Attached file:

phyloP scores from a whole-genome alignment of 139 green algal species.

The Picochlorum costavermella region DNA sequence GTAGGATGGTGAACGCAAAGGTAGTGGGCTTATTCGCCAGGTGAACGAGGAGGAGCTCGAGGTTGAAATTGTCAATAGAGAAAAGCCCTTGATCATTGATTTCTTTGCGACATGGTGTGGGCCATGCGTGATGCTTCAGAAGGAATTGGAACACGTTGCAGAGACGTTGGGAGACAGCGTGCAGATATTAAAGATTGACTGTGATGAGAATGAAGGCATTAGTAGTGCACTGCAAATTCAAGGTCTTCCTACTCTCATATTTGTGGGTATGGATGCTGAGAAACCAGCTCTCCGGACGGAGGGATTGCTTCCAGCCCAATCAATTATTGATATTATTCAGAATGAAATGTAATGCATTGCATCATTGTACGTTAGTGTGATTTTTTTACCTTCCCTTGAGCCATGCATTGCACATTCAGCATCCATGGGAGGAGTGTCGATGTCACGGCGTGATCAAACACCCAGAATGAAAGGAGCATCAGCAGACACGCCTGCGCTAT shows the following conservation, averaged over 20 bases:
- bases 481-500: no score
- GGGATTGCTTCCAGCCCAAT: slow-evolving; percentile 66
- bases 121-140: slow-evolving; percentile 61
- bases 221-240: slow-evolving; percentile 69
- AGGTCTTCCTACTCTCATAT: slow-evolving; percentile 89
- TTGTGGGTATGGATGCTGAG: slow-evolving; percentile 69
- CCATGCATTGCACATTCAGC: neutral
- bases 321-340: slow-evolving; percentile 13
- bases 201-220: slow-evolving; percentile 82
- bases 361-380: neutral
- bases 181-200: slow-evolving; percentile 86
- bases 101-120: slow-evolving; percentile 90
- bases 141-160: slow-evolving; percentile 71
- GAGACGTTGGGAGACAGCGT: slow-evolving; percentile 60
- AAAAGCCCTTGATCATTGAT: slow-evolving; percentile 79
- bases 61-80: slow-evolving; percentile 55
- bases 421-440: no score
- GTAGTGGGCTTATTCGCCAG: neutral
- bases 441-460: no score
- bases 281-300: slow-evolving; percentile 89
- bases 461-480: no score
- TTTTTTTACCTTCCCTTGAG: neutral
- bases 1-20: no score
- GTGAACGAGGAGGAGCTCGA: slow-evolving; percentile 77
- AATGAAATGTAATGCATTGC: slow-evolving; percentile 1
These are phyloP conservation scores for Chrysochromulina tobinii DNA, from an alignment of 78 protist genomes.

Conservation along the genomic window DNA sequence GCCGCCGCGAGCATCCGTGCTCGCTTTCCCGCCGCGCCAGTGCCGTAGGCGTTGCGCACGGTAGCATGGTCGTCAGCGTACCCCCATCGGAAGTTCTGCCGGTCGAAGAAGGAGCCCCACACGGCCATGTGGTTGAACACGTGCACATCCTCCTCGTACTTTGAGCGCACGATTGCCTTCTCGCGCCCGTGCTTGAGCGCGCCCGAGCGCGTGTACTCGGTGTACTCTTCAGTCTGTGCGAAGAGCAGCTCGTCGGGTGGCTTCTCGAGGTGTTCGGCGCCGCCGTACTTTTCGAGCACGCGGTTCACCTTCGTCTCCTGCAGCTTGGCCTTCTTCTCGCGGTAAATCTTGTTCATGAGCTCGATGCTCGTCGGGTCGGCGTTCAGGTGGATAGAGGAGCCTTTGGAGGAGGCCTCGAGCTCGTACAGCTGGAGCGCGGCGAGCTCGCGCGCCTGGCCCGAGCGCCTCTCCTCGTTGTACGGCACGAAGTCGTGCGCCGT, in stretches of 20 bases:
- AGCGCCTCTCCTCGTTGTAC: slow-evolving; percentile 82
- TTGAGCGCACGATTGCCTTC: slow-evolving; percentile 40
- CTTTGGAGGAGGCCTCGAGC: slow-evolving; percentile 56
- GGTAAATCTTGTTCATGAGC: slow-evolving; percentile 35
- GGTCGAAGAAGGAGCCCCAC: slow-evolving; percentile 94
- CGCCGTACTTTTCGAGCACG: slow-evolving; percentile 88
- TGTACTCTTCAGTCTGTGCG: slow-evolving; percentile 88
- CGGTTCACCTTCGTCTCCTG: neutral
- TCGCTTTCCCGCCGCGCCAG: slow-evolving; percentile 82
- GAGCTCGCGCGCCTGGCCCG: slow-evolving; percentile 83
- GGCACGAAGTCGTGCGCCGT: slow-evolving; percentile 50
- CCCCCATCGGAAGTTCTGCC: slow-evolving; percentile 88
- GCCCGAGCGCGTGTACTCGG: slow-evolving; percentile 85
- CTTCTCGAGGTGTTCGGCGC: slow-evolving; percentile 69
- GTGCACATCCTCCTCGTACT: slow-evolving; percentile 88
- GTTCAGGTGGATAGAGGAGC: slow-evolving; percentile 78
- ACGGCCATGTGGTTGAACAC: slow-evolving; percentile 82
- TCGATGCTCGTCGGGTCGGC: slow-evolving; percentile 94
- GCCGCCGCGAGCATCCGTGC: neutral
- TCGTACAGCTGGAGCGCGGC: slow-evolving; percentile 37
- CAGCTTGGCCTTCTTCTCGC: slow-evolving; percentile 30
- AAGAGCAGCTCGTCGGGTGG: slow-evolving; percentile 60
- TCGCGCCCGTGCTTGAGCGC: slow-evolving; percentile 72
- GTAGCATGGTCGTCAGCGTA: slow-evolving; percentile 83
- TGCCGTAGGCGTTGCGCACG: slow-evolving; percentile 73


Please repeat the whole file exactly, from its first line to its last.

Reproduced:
phyloP scores from a whole-genome alignment of 139 green algal species.

The Picochlorum costavermella region DNA sequence GTAGGATGGTGAACGCAAAGGTAGTGGGCTTATTCGCCAGGTGAACGAGGAGGAGCTCGAGGTTGAAATTGTCAATAGAGAAAAGCCCTTGATCATTGATTTCTTTGCGACATGGTGTGGGCCATGCGTGATGCTTCAGAAGGAATTGGAACACGTTGCAGAGACGTTGGGAGACAGCGTGCAGATATTAAAGATTGACTGTGATGAGAATGAAGGCATTAGTAGTGCACTGCAAATTCAAGGTCTTCCTACTCTCATATTTGTGGGTATGGATGCTGAGAAACCAGCTCTCCGGACGGAGGGATTGCTTCCAGCCCAATCAATTATTGATATTATTCAGAATGAAATGTAATGCATTGCATCATTGTACGTTAGTGTGATTTTTTTACCTTCCCTTGAGCCATGCATTGCACATTCAGCATCCATGGGAGGAGTGTCGATGTCACGGCGTGATCAAACACCCAGAATGAAAGGAGCATCAGCAGACACGCCTGCGCTAT shows the following conservation, averaged over 20 bases:
- bases 481-500: no score
- GGGATTGCTTCCAGCCCAAT: slow-evolving; percentile 66
- bases 121-140: slow-evolving; percentile 61
- bases 221-240: slow-evolving; percentile 69
- AGGTCTTCCTACTCTCATAT: slow-evolving; percentile 89
- TTGTGGGTATGGATGCTGAG: slow-evolving; percentile 69
- CCATGCATTGCACATTCAGC: neutral
- bases 321-340: slow-evolving; percentile 13
- bases 201-220: slow-evolving; percentile 82
- bases 361-380: neutral
- bases 181-200: slow-evolving; percentile 86
- bases 101-120: slow-evolving; percentile 90
- bases 141-160: slow-evolving; percentile 71
- GAGACGTTGGGAGACAGCGT: slow-evolving; percentile 60
- AAAAGCCCTTGATCATTGAT: slow-evolving; percentile 79
- bases 61-80: slow-evolving; percentile 55
- bases 421-440: no score
- GTAGTGGGCTTATTCGCCAG: neutral
- bases 441-460: no score
- bases 281-300: slow-evolving; percentile 89
- bases 461-480: no score
- TTTTTTTACCTTCCCTTGAG: neutral
- bases 1-20: no score
- GTGAACGAGGAGGAGCTCGA: slow-evolving; percentile 77
- AATGAAATGTAATGCATTGC: slow-evolving; percentile 1
These are phyloP conservation scores for Chrysochromulina tobinii DNA, from an alignment of 78 protist genomes.

Conservation along the genomic window DNA sequence GCCGCCGCGAGCATCCGTGCTCGCTTTCCCGCCGCGCCAGTGCCGTAGGCGTTGCGCACGGTAGCATGGTCGTCAGCGTACCCCCATCGGAAGTTCTGCCGGTCGAAGAAGGAGCCCCACACGGCCATGTGGTTGAACACGTGCACATCCTCCTCGTACTTTGAGCGCACGATTGCCTTCTCGCGCCCGTGCTTGAGCGCGCCCGAGCGCGTGTACTCGGTGTACTCTTCAGTCTGTGCGAAGAGCAGCTCGTCGGGTGGCTTCTCGAGGTGTTCGGCGCCGCCGTACTTTTCGAGCACGCGGTTCACCTTCGTCTCCTGCAGCTTGGCCTTCTTCTCGCGGTAAATCTTGTTCATGAGCTCGATGCTCGTCGGGTCGGCGTTCAGGTGGATAGAGGAGCCTTTGGAGGAGGCCTCGAGCTCGTACAGCTGGAGCGCGGCGAGCTCGCGCGCCTGGCCCGAGCGCCTCTCCTCGTTGTACGGCACGAAGTCGTGCGCCGT, in stretches of 20 bases:
- AGCGCCTCTCCTCGTTGTAC: slow-evolving; percentile 82
- TTGAGCGCACGATTGCCTTC: slow-evolving; percentile 40
- CTTTGGAGGAGGCCTCGAGC: slow-evolving; percentile 56
- GGTAAATCTTGTTCATGAGC: slow-evolving; percentile 35
- GGTCGAAGAAGGAGCCCCAC: slow-evolving; percentile 94
- CGCCGTACTTTTCGAGCACG: slow-evolving; percentile 88
- TGTACTCTTCAGTCTGTGCG: slow-evolving; percentile 88
- CGGTTCACCTTCGTCTCCTG: neutral
- TCGCTTTCCCGCCGCGCCAG: slow-evolving; percentile 82
- GAGCTCGCGCGCCTGGCCCG: slow-evolving; percentile 83
- GGCACGAAGTCGTGCGCCGT: slow-evolving; percentile 50
- CCCCCATCGGAAGTTCTGCC: slow-evolving; percentile 88
- GCCCGAGCGCGTGTACTCGG: slow-evolving; percentile 85
- CTTCTCGAGGTGTTCGGCGC: slow-evolving; percentile 69
- GTGCACATCCTCCTCGTACT: slow-evolving; percentile 88
- GTTCAGGTGGATAGAGGAGC: slow-evolving; percentile 78
- ACGGCCATGTGGTTGAACAC: slow-evolving; percentile 82
- TCGATGCTCGTCGGGTCGGC: slow-evolving; percentile 94
- GCCGCCGCGAGCATCCGTGC: neutral
- TCGTACAGCTGGAGCGCGGC: slow-evolving; percentile 37
- CAGCTTGGCCTTCTTCTCGC: slow-evolving; percentile 30
- AAGAGCAGCTCGTCGGGTGG: slow-evolving; percentile 60
- TCGCGCCCGTGCTTGAGCGC: slow-evolving; percentile 72
- GTAGCATGGTCGTCAGCGTA: slow-evolving; percentile 83
- TGCCGTAGGCGTTGCGCACG: slow-evolving; percentile 73